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May 2006

The effect of premedication on preoperative anxiety.

Middle East J Anaesthesiol 2005 Jun;18(2):421-33

Hacettepe Univ. Faculty of Med., Department of Anesthesia and Reanimation, Ankara, Turkey.

The aim of this study was to evaluate the effect of premedication on anxiety, cortisol, residual gastric volume and gastric pH. Following the approval of the institutional Clinical Research Ethics Committee, 100 patients in ASA I-II scheduled for elective gynecologic surgery, were included into a double blind study. Patients were randomly allocated into two groups; the placebo and the premedicated. Oral 10 mg diazepam in the evening before surgery and 1.5 mg midazolam at least 15 min before surgery. The same anesthetic procedure was applied for both groups. Anxiety levels of patients were assessed by using Spielberger State-Trait Anxiety Inventory Scale (STAIs). Blood samples for cortisol measurements were obtained at the preoperative visits, preanesthesia and intraoperative phases. Gastric contents were collected through an orally inserted gastric tube, acidity was measured by using Merck's pH paper. In placebo group, the preanesthetic STAIs values were increased compared to the values obtained at preoperative visit (p < 0.001). The preanesthetic STAIs values were decreased in premedicated group (p < 0.001). The changes of preanesthetic and preoperative visit values were statistically different (p < 0.001). The preanesthetic and intraoperative cortisol values were increased in both groups compared to values of preoperative visit. The augmentation was significantly higher in the placebo group (p < 0.05). Positive correlation was observed between basal state anxiety and basal cortisol values and preanesthetic STAIs and cortisol values in the placebo group (r = 0.325, p < 0.05). These data support that preoperative sedation suppresses the preoperative anxiety and the cortisol augmentation resulting from surgery and stress.
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June 2005

Infusion and bolus administration of cisatracurium--effects on histamine release.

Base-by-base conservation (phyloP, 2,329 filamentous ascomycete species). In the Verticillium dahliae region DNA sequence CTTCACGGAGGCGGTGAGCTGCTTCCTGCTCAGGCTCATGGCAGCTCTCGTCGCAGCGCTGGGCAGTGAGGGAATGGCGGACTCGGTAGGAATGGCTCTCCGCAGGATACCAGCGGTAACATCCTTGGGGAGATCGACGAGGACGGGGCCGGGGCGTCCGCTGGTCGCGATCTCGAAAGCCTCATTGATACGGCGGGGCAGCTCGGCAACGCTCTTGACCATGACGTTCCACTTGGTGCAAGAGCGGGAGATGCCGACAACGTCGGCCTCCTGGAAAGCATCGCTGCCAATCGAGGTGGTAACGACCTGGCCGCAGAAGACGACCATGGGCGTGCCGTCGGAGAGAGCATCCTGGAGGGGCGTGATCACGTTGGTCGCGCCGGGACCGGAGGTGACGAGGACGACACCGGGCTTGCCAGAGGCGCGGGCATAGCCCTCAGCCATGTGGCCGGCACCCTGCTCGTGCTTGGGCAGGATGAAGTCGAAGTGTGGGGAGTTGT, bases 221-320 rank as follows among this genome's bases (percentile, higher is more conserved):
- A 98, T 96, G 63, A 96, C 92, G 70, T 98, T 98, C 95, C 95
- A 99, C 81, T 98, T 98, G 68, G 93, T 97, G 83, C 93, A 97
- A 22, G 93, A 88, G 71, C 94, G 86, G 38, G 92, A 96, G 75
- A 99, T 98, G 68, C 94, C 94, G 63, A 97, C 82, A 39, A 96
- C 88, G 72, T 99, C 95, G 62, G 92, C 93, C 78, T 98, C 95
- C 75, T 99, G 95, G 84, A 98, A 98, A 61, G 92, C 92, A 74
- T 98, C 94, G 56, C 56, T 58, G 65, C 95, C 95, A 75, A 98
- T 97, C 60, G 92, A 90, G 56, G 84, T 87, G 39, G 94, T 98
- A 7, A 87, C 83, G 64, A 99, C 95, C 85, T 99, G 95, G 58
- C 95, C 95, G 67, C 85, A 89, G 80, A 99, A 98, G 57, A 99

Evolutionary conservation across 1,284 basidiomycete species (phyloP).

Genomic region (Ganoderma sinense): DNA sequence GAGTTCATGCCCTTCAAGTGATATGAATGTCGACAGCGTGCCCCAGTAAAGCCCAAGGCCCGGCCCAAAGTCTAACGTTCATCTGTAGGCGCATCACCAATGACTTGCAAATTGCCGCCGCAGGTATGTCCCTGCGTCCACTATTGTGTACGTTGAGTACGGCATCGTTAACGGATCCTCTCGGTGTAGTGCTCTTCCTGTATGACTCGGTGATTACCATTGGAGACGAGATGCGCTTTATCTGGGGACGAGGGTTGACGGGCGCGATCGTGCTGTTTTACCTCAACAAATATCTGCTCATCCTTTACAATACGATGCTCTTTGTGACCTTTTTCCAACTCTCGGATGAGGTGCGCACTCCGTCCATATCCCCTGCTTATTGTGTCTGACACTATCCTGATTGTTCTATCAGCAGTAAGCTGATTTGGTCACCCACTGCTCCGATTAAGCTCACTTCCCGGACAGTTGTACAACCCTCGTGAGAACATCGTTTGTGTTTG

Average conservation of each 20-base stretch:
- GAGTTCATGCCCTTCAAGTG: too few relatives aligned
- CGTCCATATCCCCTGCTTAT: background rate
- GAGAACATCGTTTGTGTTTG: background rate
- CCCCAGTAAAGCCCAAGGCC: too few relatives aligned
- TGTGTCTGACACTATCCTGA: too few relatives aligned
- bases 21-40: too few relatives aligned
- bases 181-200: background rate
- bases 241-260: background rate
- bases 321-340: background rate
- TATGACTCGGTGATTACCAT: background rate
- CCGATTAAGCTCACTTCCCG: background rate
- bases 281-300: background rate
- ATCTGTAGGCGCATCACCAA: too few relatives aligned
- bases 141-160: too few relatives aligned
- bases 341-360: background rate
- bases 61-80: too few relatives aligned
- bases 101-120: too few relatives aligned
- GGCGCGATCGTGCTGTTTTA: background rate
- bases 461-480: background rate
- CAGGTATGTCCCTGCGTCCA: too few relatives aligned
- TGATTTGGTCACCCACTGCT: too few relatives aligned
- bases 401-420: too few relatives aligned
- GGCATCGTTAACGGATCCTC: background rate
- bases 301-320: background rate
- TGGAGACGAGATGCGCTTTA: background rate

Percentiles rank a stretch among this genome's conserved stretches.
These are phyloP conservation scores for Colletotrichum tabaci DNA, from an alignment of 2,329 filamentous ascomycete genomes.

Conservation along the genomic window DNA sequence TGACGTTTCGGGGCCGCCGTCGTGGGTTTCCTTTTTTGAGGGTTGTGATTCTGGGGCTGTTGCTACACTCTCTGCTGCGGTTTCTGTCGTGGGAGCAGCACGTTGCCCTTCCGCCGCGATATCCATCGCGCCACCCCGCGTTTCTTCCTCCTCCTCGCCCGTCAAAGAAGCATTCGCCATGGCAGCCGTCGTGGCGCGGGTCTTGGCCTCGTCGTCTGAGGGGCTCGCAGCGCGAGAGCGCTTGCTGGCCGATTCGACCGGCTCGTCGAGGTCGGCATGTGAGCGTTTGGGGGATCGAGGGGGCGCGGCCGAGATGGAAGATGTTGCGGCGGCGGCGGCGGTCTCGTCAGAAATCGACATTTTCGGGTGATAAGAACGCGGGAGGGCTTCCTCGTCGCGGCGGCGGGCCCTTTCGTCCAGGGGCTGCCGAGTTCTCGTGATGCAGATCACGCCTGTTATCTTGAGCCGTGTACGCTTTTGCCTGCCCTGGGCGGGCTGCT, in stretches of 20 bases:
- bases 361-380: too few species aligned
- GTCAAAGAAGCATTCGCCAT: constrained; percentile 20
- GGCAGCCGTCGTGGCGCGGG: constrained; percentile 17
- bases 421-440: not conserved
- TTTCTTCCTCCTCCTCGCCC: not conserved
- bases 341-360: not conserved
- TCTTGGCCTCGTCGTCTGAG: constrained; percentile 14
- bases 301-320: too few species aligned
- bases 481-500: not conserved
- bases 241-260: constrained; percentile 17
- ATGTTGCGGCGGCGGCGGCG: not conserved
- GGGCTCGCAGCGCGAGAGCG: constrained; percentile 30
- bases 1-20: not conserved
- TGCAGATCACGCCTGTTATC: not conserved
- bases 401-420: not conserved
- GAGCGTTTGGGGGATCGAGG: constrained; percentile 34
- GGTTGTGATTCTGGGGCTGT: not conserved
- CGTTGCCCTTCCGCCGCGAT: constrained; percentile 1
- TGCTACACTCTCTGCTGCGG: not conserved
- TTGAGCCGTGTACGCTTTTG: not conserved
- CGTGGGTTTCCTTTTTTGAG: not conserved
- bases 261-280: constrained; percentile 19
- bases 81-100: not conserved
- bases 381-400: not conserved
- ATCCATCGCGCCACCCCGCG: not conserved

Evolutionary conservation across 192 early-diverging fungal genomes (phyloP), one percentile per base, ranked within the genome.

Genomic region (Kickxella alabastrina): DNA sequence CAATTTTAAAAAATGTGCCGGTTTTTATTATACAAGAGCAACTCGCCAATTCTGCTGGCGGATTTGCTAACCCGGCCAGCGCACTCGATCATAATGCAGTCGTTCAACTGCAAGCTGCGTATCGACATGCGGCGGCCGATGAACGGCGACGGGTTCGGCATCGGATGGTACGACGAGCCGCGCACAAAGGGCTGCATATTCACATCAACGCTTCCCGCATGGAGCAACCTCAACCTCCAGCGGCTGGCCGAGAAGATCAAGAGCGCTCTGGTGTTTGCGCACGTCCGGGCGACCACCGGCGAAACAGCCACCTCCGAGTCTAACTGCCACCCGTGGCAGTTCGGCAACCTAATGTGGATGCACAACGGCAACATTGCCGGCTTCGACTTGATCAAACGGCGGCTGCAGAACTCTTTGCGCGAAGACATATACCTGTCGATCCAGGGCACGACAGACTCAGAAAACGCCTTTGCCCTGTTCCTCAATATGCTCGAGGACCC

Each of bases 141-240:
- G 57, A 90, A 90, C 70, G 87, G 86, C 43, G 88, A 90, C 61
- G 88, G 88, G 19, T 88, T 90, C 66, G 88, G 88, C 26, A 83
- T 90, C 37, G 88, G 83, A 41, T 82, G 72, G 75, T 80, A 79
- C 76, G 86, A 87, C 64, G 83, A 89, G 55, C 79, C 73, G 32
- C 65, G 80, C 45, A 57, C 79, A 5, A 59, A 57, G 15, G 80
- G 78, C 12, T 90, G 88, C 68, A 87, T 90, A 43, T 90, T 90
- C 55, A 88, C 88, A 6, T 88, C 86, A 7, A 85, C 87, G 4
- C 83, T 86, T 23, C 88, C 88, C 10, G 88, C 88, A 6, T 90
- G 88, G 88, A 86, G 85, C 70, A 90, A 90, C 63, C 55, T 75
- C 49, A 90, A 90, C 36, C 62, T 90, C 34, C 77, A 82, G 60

Middle East J Anaesthesiol 2005 Jun;18(2):407-19

Hacettepe Univ., Faculty of Med. Dept. of Anaesth. & Reanimation 06100, Ankara, Turkey.

The purpose of this study is to evaluate the usefulness of Cisatracurium Besilat (CB), and the method of its administration during laparotomies on adult patients, to determine whether CB caused cutaneous, systemic or chemical evidence of histamine release. This study was conducted as a randomized, double-blind clinical trial on 38 patients (ASA I-II). After a standard anesthetic induction with fentanyl and propofol, patients received an i.v. bolus CB (0.15 mg/kg in Group A (n=20) or Group B (n=18). In Group B, 0.18 mg/kg/h infusion was started. Following reaching stable muscle relaxations for intraabdominal operation and for recovery, Group A (Bolus group) and Group B (Infusion group) were compared. Train-of-four fade during recovery of block were recorded after administration of CB. The heart rate and arterial blood pressure were monitored noninvasively. There were no significant hemodynamic differences among the groups. 25%-75% spontaneous recoveries were (mean+/-s) 12.75+/-4.52, 16.11+/-9.20 minutes for Group A, Group B. 70% TOF Ratios were (mean+/-s) 1.07+/-0.13, 1.39+/-0.38 hours for the same groups. There was no consistent correlation between hemodynamic changes, cutaneous manifestations and histamine concentrations. We conclude that CB does not cause systemic or cutaneous histamine release. The infusion method of cisatracurium has a stable level of curarization without side effect and there were no significant recovery time differences between the groups.
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June 2005

Magnesium sulfate pretreatment reduces myoclonus after etomidate.

Anesth Analg 2005 Sep;101(3):705-709

Department of Anesthesiology and Reanimation, Hacettepe University, Sihhiye Ankara, Turkey.

Myoclonic movements and pain on injection are common problems during induction of anesthesia with etomidate. We investigated the influence of pretreatment with magnesium and two doses of ketamine on the incidence of etomidate-induced myoclonus and pain. A prospective double-blind study was performed on 100 ASA physical status I-III patients who were randomized into 4 groups according to the pretreatment drug: ketamine 0.2 mg/kg, ketamine 0.5 mg/kg, magnesium sulfate (Mg) 2.48 mmol, or normal saline. Ninety seconds after the pretreatment, anesthesia was induced with etomidate 0.2 mg/kg. Vecuronium 0.1 mg/kg was used as the muscle relaxant. An anesthesiologist, blinded to group allocation, recorded the myoclonic movements, pain, and sedation on a scale between 0-3. Nineteen of the 25 patients receiving Mg (76%) did not have myoclonic movements after the administration of etomidate, whereas 18 patients (72%) in the ketamine 0.5 mg/kg, 16 patients (64%) in the ketamine 0.2 mg/kg, and 18 patients (72%) in the control group experienced myoclonic movements (P < 0.05). We conclude that Mg 2.48 mmol administered 90 s before the induction of anesthesia with etomidate is effective in reducing the severity of etomidate-induced myoclonic muscle movements and that ketamine does not reduce the incidence of myoclonic movements.
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http://dx.doi.org/10.1213/01.ANE.0000160529.95019.E6DOI Listing
September 2005

Fatal mesenteric artery thrombus following oocyte retrieval.

BJOG 2004 Nov;111(11):1301-4

Department of Anaesthesiology and Reanimation, Hacettepe University School of Medicine, 06100 Sihhiye, Ankara, Turkey.

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http://dx.doi.org/10.1111/j.1471-0528.2004.00407.xDOI Listing
November 2004